Drawing on stakeholder theory and the evolutionary approach to institutions, this paper investigates the channels through which corporate social responsibility (CSR) is developed in post-communist economies by focusing on the employee background factors that shape the employees' expectations with regard to corporate socially responsible behaviour. We identify three channels through which exogenous and endogenous CSR are developed: employees with work experience in multinational enterprises (MNEs) (leading to exogenous CSR), employees with CSR knowledge (leading to exogenous CSR) and employees with (...) experience of the socialist system (leading to endogenous CSR). Furthermore, we argue that the interactions between these channels lead to hybrid CSR in transition economies. We use a questionnaire-based survey with employees of domestic and MNEs in Romania and we conduct regression analysis. We find that employees with work experience in MNEs act as channels for exogenous CSR, while employees with experience of the socialist system act as channels for endogenous CSR. Furthermore, employees with experience of the socialist system and CSR knowledge or work experience in an MNE act as channels for hybrid CSR in transition economies. Based on our results, we put forward implications for theory, managers and policy makers. (shrink)
Science and technology, including nanoscale science and technology, influences and is influenced by various discourses and areas of action. Ableism is one concept and ability expectation is one dynamic that impacts the direction, vision, and application of nanoscale science and technology and vice versa. At the same time, policy documents that involve or relate to disabled people exhibit ability expectations of disabled people. The authors present ability expectations exhibited within two science and technology direction documents from Asia, as (...) well as in two policy documents generated and influenced by disabled people from Asia. As well, the authors discuss the impact of the ability expectations exhibited in these four documents with respect to the relationship between science and technology and disabled people. (shrink)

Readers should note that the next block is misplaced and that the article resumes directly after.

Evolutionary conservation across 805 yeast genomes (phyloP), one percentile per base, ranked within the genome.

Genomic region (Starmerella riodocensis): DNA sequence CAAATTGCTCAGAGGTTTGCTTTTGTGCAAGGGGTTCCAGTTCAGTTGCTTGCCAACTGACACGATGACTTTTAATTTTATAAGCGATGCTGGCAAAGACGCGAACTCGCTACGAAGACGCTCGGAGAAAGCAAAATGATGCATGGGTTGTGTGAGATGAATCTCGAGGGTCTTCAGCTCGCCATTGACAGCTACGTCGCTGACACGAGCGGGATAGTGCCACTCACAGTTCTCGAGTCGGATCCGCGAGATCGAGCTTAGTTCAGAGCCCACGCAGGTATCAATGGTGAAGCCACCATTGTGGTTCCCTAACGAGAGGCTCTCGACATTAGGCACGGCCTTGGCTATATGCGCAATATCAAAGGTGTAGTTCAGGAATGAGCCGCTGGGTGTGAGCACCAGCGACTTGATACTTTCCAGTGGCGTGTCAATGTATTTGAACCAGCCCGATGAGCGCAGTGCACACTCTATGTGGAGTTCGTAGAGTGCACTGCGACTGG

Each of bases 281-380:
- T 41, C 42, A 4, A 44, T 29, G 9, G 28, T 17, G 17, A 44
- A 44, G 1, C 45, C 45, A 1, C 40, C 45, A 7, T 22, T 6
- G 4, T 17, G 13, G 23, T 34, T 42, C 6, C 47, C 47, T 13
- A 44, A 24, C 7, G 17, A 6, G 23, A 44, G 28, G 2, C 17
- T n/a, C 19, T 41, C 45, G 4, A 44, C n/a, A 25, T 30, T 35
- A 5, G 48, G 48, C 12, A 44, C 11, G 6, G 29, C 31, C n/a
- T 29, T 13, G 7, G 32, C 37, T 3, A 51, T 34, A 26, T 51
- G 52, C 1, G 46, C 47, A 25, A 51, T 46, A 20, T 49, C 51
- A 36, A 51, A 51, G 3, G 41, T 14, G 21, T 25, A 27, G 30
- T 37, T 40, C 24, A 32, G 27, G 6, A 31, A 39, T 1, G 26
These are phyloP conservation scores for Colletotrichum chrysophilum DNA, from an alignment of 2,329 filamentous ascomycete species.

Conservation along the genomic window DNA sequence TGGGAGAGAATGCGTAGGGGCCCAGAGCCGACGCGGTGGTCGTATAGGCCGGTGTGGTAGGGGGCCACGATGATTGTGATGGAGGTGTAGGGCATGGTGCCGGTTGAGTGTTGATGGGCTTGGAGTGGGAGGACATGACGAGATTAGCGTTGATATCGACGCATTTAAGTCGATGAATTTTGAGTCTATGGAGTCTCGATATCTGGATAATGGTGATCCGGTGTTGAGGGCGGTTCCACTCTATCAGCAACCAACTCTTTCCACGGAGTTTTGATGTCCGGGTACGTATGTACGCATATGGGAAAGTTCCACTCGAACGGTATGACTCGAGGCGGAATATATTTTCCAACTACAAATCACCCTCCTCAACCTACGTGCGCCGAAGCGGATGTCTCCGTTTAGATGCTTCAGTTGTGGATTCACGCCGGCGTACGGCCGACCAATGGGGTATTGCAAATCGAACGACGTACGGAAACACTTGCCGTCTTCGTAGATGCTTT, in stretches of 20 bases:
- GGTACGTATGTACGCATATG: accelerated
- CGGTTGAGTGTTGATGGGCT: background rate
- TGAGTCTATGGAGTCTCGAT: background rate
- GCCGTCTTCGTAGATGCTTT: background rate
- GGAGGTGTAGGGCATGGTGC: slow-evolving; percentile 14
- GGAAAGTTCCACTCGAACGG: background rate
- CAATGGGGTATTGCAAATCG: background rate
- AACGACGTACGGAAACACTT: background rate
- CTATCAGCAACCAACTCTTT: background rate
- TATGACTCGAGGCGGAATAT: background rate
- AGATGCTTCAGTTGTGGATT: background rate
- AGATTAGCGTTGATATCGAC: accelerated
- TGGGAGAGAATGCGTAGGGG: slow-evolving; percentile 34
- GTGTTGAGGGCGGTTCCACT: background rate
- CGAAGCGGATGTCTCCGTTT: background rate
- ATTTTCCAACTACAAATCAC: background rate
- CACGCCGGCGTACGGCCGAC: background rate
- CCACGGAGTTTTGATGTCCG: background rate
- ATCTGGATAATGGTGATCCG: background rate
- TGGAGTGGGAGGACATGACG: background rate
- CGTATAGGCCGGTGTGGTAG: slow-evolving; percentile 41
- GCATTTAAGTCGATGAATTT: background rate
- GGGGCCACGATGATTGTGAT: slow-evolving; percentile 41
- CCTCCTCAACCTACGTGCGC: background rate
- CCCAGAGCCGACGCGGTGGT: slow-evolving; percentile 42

Patients and physicians often perceive the current health care system to be unfair, in part because of the ways in which coverage decisions appear to be made. To address this problem the Ethical Force Program, a collaborative effort to create quality improvement tools for ethics in health care, has developed five content areas specifying ethical criteria for fair health care benefits design and administration. Each content area includes concrete recommendations and measurable expectations for performance improvement, which can be used (...) by those organizations involved in the design and administration of health benefits packages, such as purchasers, health plans, benefits consultants, and practitioner groups. (shrink)